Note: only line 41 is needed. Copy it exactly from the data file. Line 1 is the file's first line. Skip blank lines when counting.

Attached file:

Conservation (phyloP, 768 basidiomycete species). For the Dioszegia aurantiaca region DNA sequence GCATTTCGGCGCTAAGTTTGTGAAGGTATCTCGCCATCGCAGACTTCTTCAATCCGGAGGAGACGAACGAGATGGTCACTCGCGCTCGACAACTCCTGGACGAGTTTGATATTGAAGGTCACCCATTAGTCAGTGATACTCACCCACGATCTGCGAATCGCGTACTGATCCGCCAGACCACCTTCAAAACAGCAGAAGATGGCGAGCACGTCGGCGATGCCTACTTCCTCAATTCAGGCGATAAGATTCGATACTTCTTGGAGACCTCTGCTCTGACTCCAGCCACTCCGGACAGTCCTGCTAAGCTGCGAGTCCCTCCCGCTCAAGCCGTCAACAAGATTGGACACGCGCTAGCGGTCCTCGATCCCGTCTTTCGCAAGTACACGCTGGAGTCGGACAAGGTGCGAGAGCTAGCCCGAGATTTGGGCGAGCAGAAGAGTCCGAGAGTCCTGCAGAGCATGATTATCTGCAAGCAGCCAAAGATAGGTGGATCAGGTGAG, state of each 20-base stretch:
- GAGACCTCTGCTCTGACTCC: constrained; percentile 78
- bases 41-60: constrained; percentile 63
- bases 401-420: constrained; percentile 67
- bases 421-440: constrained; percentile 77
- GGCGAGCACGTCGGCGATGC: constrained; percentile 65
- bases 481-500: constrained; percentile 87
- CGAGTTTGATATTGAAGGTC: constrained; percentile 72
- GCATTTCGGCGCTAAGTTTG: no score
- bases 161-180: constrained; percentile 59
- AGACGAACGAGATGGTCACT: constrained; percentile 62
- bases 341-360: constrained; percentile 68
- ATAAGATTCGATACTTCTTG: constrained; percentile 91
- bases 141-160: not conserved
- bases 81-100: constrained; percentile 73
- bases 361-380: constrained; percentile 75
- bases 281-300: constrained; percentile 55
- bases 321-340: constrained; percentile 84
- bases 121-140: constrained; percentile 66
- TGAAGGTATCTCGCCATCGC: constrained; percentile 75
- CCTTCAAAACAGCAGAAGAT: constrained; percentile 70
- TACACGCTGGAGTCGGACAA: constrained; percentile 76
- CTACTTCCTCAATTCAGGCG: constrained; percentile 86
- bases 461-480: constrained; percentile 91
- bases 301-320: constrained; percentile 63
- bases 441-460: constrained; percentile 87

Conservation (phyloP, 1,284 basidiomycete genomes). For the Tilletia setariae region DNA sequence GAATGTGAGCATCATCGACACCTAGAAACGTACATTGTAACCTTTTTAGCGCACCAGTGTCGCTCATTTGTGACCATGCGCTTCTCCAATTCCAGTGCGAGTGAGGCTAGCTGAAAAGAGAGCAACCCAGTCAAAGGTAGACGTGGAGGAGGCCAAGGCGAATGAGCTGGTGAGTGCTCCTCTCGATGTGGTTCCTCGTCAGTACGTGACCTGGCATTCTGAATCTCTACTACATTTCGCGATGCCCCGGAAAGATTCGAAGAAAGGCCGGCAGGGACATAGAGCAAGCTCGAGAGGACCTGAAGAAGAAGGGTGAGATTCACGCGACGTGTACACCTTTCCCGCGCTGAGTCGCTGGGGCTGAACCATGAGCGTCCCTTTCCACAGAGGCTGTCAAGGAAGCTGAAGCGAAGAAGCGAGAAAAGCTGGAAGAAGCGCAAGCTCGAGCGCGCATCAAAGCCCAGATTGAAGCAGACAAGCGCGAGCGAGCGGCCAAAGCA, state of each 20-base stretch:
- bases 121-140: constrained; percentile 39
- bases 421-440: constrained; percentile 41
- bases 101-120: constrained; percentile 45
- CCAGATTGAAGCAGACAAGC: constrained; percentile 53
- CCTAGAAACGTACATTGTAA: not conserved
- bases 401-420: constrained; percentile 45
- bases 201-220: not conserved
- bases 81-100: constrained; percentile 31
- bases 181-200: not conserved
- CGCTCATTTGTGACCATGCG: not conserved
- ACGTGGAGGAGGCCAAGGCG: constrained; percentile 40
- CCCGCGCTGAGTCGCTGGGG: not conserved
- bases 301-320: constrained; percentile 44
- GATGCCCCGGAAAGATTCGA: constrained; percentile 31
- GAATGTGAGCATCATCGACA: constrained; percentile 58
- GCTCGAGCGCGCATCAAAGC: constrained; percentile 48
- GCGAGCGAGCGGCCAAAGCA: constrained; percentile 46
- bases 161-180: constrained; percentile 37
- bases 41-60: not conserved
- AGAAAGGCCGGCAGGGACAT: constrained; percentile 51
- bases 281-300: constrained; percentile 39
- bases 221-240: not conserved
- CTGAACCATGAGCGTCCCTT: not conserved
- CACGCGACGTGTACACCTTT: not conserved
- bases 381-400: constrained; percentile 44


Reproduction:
- GATGCCCCGGAAAGATTCGA: constrained; percentile 31